Boston Common /

What if Boston Common went away?

01/25/05


NOTE: Boston Common is no longer being updated. For the latest Boston-area blog posts, please see Universal Hub

To be replaced by something better, that is?

A couple weeks ago, I had lunch with Steve Garfield to talk about "community journalism;" the idea that all of us with our blogs and digital cameras and Flickr accounts and copies of Word 97 could create a new information resource, one that could tell the stories that will never appear in the Globe or Herald - or provide a different perspective than you'd see on Channel 7.

After all, who hasn't seen a zillion police cars with their lights going and wondered what's going on? Who didn't rush outside over the weekend to describe and photograph the blizzard?

Or take that church in Jamaica Plain that burned down. Steve lives near the church and writes of looking for video on local BigName news sites:

Last night when helicopters were buzzing overhead and sirens were blaring, we all went to these websites to see video. It was 6:45 PM and the local TV stations were showing the national network news.

We wanted local video on the web but were dissapointed to only get a small screen shot of video from WCVB.

Why couldn't they have the video up on the web sooner?

Guess who has a videocamera? And guess who went down the next day to file a video report on the church?

What if we had a central site where all that interesting stuff was aggregated and organized by topic and neighborhood?

Now, I do some of that already with Boston Common. But I'm just one person and what I'm interested in might not be the same as what you care about. What if we had a place where you could file interesting tidbits and have a say in what goes on the front page? And what if it were all organized by topic and neighborhood - so folks could quickly get to the news they care about?

I've been playing with Universal Hub as a platform. It allows for multiple users (and different levels of access, or responsibility, if you will) and has a great system for categorizing content.

It would also duplicate what I'm doing here with Boston Common. So I've been thinking of moving from here to Universal Hub (there are some boring technical reasons why I can't run Universal Hub's software here; details on request). I realize there are some issues to doing that (think of all those links that now point at Boston Common), but a real community news site would far outweigh them.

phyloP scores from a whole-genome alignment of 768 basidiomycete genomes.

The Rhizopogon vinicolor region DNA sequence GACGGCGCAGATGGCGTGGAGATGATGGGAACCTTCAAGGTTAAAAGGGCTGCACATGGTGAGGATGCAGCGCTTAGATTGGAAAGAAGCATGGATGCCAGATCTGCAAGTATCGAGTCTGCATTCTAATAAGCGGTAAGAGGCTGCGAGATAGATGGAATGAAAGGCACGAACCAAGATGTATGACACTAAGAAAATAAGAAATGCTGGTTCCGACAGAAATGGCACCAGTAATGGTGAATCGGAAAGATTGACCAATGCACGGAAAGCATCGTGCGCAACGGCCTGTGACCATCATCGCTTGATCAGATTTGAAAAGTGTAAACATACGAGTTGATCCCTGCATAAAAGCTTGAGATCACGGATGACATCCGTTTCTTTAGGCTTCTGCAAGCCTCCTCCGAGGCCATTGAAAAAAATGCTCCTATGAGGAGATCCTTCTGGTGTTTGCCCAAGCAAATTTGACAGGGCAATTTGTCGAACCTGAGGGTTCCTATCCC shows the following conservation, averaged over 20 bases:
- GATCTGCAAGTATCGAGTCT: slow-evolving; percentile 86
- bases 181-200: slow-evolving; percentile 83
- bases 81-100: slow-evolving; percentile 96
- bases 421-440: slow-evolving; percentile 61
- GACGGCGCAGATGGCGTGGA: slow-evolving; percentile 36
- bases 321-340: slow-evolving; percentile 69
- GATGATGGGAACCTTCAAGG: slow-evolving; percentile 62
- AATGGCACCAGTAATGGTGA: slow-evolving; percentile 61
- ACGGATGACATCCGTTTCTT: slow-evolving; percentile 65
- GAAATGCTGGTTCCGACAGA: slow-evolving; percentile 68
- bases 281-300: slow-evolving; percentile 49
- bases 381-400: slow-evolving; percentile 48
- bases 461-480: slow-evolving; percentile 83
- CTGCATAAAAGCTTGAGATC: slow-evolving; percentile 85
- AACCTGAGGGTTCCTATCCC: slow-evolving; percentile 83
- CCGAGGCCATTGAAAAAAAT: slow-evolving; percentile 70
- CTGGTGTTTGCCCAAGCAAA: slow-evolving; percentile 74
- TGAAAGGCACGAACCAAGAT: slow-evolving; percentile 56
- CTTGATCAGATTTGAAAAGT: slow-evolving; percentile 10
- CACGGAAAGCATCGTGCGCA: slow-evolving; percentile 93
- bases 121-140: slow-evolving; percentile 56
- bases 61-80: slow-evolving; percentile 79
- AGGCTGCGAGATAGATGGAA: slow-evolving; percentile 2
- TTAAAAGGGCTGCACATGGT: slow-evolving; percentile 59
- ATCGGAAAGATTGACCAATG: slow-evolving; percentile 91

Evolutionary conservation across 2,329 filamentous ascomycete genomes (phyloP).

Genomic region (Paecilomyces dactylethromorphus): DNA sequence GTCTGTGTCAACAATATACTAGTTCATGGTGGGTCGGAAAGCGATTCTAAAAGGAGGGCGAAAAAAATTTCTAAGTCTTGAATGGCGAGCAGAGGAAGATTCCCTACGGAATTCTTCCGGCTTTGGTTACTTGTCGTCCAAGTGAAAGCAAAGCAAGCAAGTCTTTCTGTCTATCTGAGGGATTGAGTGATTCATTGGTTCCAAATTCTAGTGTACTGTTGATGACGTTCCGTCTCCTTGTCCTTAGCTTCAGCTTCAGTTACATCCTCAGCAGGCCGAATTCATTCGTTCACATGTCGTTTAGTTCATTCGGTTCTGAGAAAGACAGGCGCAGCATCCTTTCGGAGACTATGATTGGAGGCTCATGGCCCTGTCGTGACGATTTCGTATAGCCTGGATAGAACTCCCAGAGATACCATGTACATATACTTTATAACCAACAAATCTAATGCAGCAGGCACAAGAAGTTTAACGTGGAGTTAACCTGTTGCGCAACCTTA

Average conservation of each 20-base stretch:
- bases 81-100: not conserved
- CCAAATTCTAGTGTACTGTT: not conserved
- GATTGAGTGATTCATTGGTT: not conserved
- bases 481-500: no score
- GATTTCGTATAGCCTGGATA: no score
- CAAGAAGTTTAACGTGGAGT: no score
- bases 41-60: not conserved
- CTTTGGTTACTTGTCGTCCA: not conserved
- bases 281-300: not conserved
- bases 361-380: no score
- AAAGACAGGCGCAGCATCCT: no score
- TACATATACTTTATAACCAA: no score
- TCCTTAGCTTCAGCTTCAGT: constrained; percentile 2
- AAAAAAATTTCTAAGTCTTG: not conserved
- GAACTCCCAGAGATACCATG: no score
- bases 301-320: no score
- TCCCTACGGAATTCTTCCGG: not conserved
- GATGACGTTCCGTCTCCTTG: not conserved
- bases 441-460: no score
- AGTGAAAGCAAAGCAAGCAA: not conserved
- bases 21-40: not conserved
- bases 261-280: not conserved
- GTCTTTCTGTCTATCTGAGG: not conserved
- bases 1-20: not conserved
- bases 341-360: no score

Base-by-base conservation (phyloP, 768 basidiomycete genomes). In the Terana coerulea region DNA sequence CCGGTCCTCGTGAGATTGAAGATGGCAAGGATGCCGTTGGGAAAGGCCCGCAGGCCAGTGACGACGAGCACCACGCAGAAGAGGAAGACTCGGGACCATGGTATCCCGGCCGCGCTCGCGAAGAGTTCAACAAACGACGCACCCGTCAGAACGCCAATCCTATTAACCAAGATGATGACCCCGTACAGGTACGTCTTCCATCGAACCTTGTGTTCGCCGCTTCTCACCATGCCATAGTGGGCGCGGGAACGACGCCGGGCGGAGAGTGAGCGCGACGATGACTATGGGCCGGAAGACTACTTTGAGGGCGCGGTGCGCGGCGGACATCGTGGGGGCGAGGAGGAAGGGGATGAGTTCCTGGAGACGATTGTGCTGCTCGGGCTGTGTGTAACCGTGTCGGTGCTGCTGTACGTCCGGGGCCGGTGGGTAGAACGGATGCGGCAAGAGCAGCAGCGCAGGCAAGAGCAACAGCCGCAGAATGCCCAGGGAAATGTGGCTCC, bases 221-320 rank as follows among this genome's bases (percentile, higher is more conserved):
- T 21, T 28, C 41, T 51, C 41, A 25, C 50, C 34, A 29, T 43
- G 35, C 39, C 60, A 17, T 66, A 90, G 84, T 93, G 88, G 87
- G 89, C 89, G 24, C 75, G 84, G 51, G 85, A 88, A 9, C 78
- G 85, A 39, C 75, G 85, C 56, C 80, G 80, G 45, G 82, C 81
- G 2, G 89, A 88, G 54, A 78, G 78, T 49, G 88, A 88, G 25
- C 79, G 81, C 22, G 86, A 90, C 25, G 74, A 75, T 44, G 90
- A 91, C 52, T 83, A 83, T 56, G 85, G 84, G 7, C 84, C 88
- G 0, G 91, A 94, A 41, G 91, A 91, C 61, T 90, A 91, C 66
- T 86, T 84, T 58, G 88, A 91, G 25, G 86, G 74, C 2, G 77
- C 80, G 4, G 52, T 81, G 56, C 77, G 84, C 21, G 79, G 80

So who's in? Anybody want to get together to talk about community reporting and how to do it? Let me know or Vote on transmogrifying Boston Common into Universal Hub.

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Comments

garym says (on January 25, 2005 02:53 PM):

Interesting ideas there. I can think of three possibilities for how it could be managed -- maybe there are more.

(1) It could be managed by an editor, or a staff of editors. That would keep someone very busy.

(2) It could be managed automatically, by software indexing posts by keywords, links, info submitted by the blogger, etc. Could work, but would require some moderately clever software to be useful.

(3) It could be managed by vote. I suspect that the number of people voting would be too small to do a good job of it.

Just some initial thoughts. I'm inclined to favor (2) if reasonable software exists.

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saralovering says (on January 25, 2005 02:59 PM):

I think this is a fantistic idea!

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~bc says (on January 25, 2005 03:36 PM):

I like Boston Common as it is. I also really like your idea for community news. That would rock. However, I fail to see how Word 97 could help *anything.* If you toss that part, you're golden.

It'd be cool if you could set up a sandbox for people to experiement with your new Universal Hub sw. Is it existing sw, or something you built yourself? Sorry, haven't really dug into it yet.

I think it'd be great if certain contributors to the community news site could have special news-only feeds on their site (with, say audio or video includes [feels like pod/videopodcasting]) that your news site could just aggregate, aleviating all the otherwise necessary admin of setting up accounts, etc. If somebody's stuff fits the criteria, subscribe and republish via CommonNews (ooh, there's a fitting name!) Also, if you're going to build in media (audio/video) then I would definitely think of some way of weaving in bittorrent to help reduce bandwidth issues. Last thought: wouldn't it be cool if the stuff was Creative Commons licensed so someone could download the raw audio/video and edit their own news report, (and if relevent repost)? Sounds like if you tossed W97 for iMovie, you'd have the future. Power to the people, and stuff...